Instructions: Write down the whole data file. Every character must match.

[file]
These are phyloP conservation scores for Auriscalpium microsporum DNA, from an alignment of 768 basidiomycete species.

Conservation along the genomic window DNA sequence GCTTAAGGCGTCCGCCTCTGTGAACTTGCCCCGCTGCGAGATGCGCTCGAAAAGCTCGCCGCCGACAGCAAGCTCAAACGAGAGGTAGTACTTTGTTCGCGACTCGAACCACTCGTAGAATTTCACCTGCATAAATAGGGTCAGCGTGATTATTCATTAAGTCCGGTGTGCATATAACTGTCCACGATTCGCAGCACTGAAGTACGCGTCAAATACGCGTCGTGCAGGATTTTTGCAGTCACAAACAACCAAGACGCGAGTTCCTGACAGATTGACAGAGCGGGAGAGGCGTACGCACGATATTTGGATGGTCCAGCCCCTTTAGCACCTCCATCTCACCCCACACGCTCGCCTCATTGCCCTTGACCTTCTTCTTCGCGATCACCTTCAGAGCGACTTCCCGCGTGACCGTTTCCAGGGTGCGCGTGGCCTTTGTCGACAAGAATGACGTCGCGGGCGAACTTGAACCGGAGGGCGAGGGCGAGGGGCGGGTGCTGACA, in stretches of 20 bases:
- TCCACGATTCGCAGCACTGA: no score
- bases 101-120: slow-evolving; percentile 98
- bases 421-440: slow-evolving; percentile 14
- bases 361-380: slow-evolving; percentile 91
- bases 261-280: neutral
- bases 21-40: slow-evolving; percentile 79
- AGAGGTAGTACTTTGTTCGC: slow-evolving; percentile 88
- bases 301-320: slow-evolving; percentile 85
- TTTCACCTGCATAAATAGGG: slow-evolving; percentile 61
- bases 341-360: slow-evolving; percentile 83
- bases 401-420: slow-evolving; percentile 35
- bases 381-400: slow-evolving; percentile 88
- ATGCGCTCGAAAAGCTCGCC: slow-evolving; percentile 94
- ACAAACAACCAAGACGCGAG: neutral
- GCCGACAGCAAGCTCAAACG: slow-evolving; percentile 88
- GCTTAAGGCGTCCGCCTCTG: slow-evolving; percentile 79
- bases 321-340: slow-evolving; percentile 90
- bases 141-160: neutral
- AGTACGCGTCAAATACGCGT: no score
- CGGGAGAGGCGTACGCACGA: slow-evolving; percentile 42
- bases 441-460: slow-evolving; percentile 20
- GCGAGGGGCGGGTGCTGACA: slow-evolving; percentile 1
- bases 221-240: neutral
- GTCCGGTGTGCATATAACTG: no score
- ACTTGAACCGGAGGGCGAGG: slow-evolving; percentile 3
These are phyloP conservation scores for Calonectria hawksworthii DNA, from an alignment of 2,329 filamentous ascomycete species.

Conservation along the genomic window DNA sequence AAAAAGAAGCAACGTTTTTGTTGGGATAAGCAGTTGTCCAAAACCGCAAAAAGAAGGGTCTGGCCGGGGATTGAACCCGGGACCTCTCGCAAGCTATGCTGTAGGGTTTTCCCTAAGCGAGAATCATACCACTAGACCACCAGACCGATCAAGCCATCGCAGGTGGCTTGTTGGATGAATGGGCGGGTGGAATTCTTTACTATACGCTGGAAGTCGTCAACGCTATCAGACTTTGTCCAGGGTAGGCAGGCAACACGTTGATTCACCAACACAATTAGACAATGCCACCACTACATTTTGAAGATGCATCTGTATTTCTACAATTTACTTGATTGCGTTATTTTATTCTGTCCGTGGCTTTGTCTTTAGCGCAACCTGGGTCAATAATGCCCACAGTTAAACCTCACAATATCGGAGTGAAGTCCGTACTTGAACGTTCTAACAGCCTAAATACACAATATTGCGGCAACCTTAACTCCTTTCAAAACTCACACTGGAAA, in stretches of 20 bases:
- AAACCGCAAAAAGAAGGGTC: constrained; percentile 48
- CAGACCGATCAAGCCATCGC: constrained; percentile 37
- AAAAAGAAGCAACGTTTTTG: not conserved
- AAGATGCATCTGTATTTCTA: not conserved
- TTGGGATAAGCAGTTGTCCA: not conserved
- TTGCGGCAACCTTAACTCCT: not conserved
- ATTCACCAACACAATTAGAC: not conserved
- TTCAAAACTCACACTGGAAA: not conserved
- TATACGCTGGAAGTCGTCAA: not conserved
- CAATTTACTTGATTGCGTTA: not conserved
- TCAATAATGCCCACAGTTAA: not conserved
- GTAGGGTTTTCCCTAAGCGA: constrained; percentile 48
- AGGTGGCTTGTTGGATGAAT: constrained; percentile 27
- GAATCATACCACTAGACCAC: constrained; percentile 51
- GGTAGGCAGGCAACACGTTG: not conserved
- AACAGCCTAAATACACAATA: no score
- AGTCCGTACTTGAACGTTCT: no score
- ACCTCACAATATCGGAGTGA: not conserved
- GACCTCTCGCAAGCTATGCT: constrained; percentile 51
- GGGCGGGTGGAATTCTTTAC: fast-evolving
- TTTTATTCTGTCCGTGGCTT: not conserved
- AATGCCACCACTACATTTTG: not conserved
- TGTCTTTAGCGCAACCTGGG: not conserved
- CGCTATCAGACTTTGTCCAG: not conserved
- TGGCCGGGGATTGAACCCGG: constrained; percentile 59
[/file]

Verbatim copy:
These are phyloP conservation scores for Auriscalpium microsporum DNA, from an alignment of 768 basidiomycete species.

Conservation along the genomic window DNA sequence GCTTAAGGCGTCCGCCTCTGTGAACTTGCCCCGCTGCGAGATGCGCTCGAAAAGCTCGCCGCCGACAGCAAGCTCAAACGAGAGGTAGTACTTTGTTCGCGACTCGAACCACTCGTAGAATTTCACCTGCATAAATAGGGTCAGCGTGATTATTCATTAAGTCCGGTGTGCATATAACTGTCCACGATTCGCAGCACTGAAGTACGCGTCAAATACGCGTCGTGCAGGATTTTTGCAGTCACAAACAACCAAGACGCGAGTTCCTGACAGATTGACAGAGCGGGAGAGGCGTACGCACGATATTTGGATGGTCCAGCCCCTTTAGCACCTCCATCTCACCCCACACGCTCGCCTCATTGCCCTTGACCTTCTTCTTCGCGATCACCTTCAGAGCGACTTCCCGCGTGACCGTTTCCAGGGTGCGCGTGGCCTTTGTCGACAAGAATGACGTCGCGGGCGAACTTGAACCGGAGGGCGAGGGCGAGGGGCGGGTGCTGACA, in stretches of 20 bases:
- TCCACGATTCGCAGCACTGA: no score
- bases 101-120: slow-evolving; percentile 98
- bases 421-440: slow-evolving; percentile 14
- bases 361-380: slow-evolving; percentile 91
- bases 261-280: neutral
- bases 21-40: slow-evolving; percentile 79
- AGAGGTAGTACTTTGTTCGC: slow-evolving; percentile 88
- bases 301-320: slow-evolving; percentile 85
- TTTCACCTGCATAAATAGGG: slow-evolving; percentile 61
- bases 341-360: slow-evolving; percentile 83
- bases 401-420: slow-evolving; percentile 35
- bases 381-400: slow-evolving; percentile 88
- ATGCGCTCGAAAAGCTCGCC: slow-evolving; percentile 94
- ACAAACAACCAAGACGCGAG: neutral
- GCCGACAGCAAGCTCAAACG: slow-evolving; percentile 88
- GCTTAAGGCGTCCGCCTCTG: slow-evolving; percentile 79
- bases 321-340: slow-evolving; percentile 90
- bases 141-160: neutral
- AGTACGCGTCAAATACGCGT: no score
- CGGGAGAGGCGTACGCACGA: slow-evolving; percentile 42
- bases 441-460: slow-evolving; percentile 20
- GCGAGGGGCGGGTGCTGACA: slow-evolving; percentile 1
- bases 221-240: neutral
- GTCCGGTGTGCATATAACTG: no score
- ACTTGAACCGGAGGGCGAGG: slow-evolving; percentile 3
These are phyloP conservation scores for Calonectria hawksworthii DNA, from an alignment of 2,329 filamentous ascomycete species.

Conservation along the genomic window DNA sequence AAAAAGAAGCAACGTTTTTGTTGGGATAAGCAGTTGTCCAAAACCGCAAAAAGAAGGGTCTGGCCGGGGATTGAACCCGGGACCTCTCGCAAGCTATGCTGTAGGGTTTTCCCTAAGCGAGAATCATACCACTAGACCACCAGACCGATCAAGCCATCGCAGGTGGCTTGTTGGATGAATGGGCGGGTGGAATTCTTTACTATACGCTGGAAGTCGTCAACGCTATCAGACTTTGTCCAGGGTAGGCAGGCAACACGTTGATTCACCAACACAATTAGACAATGCCACCACTACATTTTGAAGATGCATCTGTATTTCTACAATTTACTTGATTGCGTTATTTTATTCTGTCCGTGGCTTTGTCTTTAGCGCAACCTGGGTCAATAATGCCCACAGTTAAACCTCACAATATCGGAGTGAAGTCCGTACTTGAACGTTCTAACAGCCTAAATACACAATATTGCGGCAACCTTAACTCCTTTCAAAACTCACACTGGAAA, in stretches of 20 bases:
- AAACCGCAAAAAGAAGGGTC: constrained; percentile 48
- CAGACCGATCAAGCCATCGC: constrained; percentile 37
- AAAAAGAAGCAACGTTTTTG: not conserved
- AAGATGCATCTGTATTTCTA: not conserved
- TTGGGATAAGCAGTTGTCCA: not conserved
- TTGCGGCAACCTTAACTCCT: not conserved
- ATTCACCAACACAATTAGAC: not conserved
- TTCAAAACTCACACTGGAAA: not conserved
- TATACGCTGGAAGTCGTCAA: not conserved
- CAATTTACTTGATTGCGTTA: not conserved
- TCAATAATGCCCACAGTTAA: not conserved
- GTAGGGTTTTCCCTAAGCGA: constrained; percentile 48
- AGGTGGCTTGTTGGATGAAT: constrained; percentile 27
- GAATCATACCACTAGACCAC: constrained; percentile 51
- GGTAGGCAGGCAACACGTTG: not conserved
- AACAGCCTAAATACACAATA: no score
- AGTCCGTACTTGAACGTTCT: no score
- ACCTCACAATATCGGAGTGA: not conserved
- GACCTCTCGCAAGCTATGCT: constrained; percentile 51
- GGGCGGGTGGAATTCTTTAC: fast-evolving
- TTTTATTCTGTCCGTGGCTT: not conserved
- AATGCCACCACTACATTTTG: not conserved
- TGTCTTTAGCGCAACCTGGG: not conserved
- CGCTATCAGACTTTGTCCAG: not conserved
- TGGCCGGGGATTGAACCCGG: constrained; percentile 59